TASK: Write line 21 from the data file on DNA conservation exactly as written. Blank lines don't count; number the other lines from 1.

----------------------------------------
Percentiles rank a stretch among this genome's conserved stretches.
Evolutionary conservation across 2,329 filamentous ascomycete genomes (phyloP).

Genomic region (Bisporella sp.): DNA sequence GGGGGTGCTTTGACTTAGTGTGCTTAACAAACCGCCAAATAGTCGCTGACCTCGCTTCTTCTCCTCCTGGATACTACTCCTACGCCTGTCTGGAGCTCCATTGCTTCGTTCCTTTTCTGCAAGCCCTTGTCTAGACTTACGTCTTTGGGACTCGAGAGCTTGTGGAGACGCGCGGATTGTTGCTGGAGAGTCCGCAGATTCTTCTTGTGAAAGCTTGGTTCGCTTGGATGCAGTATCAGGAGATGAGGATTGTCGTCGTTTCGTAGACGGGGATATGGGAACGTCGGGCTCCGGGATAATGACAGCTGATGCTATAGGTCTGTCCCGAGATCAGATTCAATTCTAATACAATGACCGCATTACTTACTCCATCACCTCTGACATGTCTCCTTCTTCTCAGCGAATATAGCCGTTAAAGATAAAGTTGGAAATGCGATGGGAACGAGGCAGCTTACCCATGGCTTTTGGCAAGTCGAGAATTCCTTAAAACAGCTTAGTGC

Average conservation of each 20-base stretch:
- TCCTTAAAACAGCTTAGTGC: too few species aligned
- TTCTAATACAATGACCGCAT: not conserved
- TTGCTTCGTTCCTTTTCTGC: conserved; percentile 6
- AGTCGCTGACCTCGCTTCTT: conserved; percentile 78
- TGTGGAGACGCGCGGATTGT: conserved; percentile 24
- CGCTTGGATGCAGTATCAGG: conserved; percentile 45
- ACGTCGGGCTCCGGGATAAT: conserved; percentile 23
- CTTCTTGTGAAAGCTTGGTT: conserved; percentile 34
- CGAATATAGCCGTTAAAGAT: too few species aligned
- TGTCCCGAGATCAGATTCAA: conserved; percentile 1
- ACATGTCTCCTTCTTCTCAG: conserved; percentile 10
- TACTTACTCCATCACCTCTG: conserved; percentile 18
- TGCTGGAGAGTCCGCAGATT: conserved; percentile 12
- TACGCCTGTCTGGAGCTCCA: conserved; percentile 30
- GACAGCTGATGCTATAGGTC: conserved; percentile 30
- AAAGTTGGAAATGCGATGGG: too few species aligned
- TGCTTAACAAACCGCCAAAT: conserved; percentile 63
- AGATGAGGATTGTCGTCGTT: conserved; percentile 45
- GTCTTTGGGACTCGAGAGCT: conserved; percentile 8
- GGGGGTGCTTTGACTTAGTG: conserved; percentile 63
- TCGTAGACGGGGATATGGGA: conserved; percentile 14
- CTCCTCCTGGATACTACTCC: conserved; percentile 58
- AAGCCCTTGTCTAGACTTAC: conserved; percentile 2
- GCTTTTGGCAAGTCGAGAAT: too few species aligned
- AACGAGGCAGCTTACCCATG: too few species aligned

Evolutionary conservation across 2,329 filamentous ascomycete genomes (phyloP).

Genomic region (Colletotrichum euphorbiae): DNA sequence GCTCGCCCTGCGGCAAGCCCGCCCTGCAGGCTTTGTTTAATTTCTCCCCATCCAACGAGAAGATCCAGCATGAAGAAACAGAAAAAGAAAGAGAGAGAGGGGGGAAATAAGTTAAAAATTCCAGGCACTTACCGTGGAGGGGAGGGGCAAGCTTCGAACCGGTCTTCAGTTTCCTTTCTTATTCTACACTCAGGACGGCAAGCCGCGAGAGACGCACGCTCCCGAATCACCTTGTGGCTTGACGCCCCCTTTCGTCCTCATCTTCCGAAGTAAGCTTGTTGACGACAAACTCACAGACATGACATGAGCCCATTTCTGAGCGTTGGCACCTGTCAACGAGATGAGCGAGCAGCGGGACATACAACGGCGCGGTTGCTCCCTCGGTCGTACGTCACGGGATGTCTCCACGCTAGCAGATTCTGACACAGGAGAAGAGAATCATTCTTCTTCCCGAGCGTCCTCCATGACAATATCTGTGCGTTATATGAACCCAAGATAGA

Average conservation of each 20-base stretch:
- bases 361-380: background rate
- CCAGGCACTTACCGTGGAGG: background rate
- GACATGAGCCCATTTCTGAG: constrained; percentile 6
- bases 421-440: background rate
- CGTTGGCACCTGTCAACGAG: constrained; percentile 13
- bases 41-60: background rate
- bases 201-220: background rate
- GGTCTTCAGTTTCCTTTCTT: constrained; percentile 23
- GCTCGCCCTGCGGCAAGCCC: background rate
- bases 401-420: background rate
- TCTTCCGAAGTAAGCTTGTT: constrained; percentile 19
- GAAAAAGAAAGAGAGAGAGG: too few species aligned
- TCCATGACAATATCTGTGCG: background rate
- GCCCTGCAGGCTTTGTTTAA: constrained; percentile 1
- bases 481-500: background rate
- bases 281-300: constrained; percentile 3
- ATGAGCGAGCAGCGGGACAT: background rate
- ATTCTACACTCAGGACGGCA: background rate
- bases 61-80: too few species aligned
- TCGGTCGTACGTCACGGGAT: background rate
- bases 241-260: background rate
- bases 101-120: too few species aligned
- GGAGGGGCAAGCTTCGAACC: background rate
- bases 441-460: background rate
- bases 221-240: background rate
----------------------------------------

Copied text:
- TGCTTAACAAACCGCCAAAT: conserved; percentile 63